- The Washington Times - Monday, July 9, 2001

The conservative Heritage Foundation has taken issue with President Bush's praise of Senate- and House-passed education reform bills, saying they lack meaningful school-choice options and would set back true public school reform.
"While some may urge the president to sign the bill that comes out of [a Senate-House conference] committee, reasoning that 'something is better than nothing,' this is not the case," the foundation said in a critique of bills passed by both houses of Congress before the July 4 recess.
"Passing a bill that waters down a once-energetic plan to improve the nation's education system will be a setback, especially if it is touted as radical reform. Many years could pass before another opportunity arises for serious, substantial reform," the foundation said.
On Thursday, Mr. Bush urged Senate and House negotiators to act quickly, starting this week, to resolve differences in their bills to implement his early reading initiatives and require yearly testing of reading and math skills for all public school children in grades three through eight.
The House has appointed conferees, but the Senate has not. "Our bill out of the House and Senate passed with large majorities and bipartisan support. There's no reason for delay," the president said.
"This is a good bill. It's a good piece of legislation because it aligns authority and responsibility at the local level, because it believes in setting high standards, it challenges the soft bigotry of low expectations, and its cornerstone is strong accountability measures so that we can make sure not one single child gets left behind in America," Mr. Bush said.
However, Heritage said neither the Senate nor House bill offers "real opportunities for poor children trapped in failing schools," as proposed in Mr. Bush's blueprint called "No Child Left Behind."
"The Bush plan requires school choice, public or private, for disadvantaged students in persistently failing or unsafe schools. The House bill mandates intra-district public school choice for students in failing and unsafe schools unless prohibited by state law. If schools continue to fail, the district must provide access to supplemental services by a state-approved provider. This is a slight improvement over current law, which allows intra-district public school choice for students in schools under corrective action at the behest of the district and state," the foundation critique said.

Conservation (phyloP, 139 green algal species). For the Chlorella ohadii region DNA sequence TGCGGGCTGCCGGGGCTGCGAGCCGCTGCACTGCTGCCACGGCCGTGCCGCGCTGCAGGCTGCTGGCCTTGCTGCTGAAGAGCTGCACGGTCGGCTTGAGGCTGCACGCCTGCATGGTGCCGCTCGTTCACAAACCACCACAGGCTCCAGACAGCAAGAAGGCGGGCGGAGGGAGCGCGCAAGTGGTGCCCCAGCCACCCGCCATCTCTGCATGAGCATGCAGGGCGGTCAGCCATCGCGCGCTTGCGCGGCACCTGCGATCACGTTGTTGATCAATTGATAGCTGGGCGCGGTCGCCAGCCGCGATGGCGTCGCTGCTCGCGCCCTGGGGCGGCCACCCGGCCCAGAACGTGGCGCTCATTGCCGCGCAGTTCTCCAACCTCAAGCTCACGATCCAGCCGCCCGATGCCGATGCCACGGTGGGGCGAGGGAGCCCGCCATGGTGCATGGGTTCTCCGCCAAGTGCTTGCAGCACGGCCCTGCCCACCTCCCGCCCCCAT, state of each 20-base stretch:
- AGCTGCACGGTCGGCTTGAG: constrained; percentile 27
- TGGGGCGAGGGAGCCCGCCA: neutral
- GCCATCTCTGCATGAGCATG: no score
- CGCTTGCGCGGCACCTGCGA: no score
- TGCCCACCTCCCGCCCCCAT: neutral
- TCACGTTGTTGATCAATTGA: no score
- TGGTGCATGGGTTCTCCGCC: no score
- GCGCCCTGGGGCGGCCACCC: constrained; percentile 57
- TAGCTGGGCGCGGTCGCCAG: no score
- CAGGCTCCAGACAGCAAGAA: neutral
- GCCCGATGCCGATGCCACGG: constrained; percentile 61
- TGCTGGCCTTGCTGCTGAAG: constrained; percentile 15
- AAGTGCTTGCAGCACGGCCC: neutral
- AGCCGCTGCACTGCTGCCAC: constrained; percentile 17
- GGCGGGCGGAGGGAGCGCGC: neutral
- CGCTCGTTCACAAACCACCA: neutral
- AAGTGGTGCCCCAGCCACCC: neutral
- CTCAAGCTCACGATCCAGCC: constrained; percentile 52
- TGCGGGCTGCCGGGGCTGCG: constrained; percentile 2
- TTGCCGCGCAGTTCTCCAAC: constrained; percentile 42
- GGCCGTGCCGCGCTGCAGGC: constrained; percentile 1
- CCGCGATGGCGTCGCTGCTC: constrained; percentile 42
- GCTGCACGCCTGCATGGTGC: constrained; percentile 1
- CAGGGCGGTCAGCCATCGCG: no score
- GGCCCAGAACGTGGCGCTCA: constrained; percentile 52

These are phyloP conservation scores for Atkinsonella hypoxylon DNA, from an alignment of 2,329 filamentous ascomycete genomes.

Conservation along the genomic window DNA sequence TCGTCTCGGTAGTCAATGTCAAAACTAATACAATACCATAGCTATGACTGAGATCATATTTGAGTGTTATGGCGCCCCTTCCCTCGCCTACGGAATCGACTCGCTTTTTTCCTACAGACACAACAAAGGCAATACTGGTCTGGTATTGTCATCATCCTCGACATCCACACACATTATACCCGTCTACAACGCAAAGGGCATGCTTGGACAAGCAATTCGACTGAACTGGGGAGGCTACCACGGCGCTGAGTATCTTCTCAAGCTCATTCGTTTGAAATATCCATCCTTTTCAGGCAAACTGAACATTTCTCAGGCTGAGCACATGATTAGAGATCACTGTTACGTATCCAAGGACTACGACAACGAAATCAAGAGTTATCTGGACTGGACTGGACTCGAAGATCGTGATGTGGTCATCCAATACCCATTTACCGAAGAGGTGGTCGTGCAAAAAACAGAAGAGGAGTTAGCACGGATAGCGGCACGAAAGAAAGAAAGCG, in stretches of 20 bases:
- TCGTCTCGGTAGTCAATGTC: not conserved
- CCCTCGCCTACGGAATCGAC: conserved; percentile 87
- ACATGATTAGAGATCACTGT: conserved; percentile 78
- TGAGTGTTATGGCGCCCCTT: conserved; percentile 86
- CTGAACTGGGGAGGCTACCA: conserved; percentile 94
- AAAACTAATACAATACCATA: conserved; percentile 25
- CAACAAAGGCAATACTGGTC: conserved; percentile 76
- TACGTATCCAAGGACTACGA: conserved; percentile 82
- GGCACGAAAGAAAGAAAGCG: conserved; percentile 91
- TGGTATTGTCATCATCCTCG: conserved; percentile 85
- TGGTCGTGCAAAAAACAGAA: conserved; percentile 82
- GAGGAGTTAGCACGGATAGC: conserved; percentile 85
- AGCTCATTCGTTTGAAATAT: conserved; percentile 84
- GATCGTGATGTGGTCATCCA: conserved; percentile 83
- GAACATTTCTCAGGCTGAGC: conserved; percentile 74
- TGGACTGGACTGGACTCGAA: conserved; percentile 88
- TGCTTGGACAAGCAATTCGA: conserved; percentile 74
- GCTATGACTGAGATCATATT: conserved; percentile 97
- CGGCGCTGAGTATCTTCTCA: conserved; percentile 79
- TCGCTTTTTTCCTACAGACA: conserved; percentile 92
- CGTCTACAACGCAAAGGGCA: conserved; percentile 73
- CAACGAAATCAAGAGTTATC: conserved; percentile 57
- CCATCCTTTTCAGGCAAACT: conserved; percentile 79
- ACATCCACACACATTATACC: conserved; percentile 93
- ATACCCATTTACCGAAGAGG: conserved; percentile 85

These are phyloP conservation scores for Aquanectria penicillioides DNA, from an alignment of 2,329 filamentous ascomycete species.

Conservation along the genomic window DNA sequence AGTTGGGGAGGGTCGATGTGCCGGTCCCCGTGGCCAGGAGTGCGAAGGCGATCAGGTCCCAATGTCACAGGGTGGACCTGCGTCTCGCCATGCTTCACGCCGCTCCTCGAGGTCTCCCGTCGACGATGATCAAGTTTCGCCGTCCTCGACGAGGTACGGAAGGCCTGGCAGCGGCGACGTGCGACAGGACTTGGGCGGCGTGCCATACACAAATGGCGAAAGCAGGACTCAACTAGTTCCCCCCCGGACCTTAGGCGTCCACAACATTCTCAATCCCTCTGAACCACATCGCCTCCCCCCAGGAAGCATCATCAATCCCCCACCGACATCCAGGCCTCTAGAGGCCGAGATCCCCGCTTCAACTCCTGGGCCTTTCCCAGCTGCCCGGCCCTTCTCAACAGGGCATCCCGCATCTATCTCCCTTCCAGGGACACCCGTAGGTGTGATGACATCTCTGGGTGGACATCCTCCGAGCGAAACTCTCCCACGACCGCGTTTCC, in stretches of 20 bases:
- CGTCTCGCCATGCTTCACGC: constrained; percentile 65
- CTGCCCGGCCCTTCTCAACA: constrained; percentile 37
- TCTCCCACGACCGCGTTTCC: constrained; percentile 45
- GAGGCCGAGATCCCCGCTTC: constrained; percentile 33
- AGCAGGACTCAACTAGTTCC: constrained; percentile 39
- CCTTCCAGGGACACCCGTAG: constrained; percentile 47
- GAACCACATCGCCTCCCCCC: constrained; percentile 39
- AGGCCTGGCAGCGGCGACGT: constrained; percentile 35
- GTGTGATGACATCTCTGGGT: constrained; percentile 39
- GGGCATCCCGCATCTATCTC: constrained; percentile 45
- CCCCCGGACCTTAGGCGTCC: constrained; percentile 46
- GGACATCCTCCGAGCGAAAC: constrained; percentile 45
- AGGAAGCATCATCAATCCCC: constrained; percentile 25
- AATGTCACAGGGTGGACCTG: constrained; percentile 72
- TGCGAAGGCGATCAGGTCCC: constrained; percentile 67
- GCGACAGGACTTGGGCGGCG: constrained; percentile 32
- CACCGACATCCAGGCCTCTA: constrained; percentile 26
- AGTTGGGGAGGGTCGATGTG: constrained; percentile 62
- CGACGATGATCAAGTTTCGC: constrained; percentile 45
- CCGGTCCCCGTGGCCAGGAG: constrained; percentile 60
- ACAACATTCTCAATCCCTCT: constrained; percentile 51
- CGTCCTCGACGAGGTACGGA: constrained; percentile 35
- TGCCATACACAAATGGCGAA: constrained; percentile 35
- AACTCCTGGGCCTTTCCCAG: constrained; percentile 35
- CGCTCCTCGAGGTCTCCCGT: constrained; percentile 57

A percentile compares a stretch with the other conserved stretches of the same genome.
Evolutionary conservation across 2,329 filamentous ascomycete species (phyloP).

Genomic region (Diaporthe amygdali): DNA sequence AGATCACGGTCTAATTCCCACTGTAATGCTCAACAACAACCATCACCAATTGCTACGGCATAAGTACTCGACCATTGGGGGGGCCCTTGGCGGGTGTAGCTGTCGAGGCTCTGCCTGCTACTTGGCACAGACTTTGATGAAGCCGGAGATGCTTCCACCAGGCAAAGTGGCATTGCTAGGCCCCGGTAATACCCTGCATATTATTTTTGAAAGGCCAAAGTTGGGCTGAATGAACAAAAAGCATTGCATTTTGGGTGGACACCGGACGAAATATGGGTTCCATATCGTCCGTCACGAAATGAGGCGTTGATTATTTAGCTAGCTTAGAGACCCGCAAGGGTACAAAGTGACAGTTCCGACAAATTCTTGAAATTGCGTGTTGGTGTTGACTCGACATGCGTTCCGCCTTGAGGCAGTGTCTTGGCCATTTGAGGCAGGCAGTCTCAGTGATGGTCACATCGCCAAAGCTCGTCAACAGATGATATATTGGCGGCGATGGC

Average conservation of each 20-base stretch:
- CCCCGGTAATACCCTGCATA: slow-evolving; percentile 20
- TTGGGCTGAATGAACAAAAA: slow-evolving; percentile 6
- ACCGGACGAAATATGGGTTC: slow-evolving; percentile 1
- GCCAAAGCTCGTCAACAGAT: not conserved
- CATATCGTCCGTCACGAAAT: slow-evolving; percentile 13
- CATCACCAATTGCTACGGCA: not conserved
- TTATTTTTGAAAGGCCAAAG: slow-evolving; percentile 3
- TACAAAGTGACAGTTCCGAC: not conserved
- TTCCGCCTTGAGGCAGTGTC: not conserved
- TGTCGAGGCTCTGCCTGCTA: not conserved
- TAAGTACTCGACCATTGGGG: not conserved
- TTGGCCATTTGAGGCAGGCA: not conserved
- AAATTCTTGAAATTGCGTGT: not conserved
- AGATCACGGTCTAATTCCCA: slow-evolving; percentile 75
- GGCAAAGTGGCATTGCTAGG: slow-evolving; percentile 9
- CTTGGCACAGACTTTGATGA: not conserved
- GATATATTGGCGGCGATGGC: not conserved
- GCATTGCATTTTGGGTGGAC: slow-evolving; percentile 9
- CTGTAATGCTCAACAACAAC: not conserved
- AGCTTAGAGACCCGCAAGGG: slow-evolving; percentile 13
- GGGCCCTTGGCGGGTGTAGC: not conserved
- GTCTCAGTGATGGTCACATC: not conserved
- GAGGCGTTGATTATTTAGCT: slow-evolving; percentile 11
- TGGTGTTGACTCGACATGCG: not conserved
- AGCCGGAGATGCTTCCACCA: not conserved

"The Senate bill mandates intra-district public school choice for disadvantaged children in failing schools unless prohibited by state or local law. This is not much different from current law.
"It will not give students access to successful out-of-district and private schools, and may even deny them access to other schools within the district. It will give states and local governments the option to deny students in failing schools the opportunity to attend a better school in the district."
David Schnittger, spokesman for the House Education and Workforce Committee, said: "Heritage downplays the consolidation and flexibility provisions in the House bill and misses the significance of H.R. 1's parental empowerment provisions, which establish an important precedent for future victories on private school choice. All of these issues will be topics of discussion in conference."
He said the House bill eliminates one-third of 66 current federal categorical grant programs for kindergarten through 12th grade, while the Senate bill "may increase the number of programs."
Mr. Schnittger said the House-passed bill "is true to all four pillars of the president's vision for education reform: accountability, funding for what works, flexibility and local control, and expanded parental options."
Heritage gave the House bill "two and a half stars," compared with Mr. Bush's original "five-star plan," saying the bill "contains some accountability regulations, some flexibility, and many of the programmatic improvements of the president's plan." But the analysis said the bill "fails to make structural changes" in the federal Elementary and Secondary Education Act.
"With few exceptions, the Senate bill is devoid of reform" and "merits a single star" for expanding charter school provisions, Heritage said.
"During the legislative debate, the bidding war to drive up spending succeeded in making a bad bill worse."

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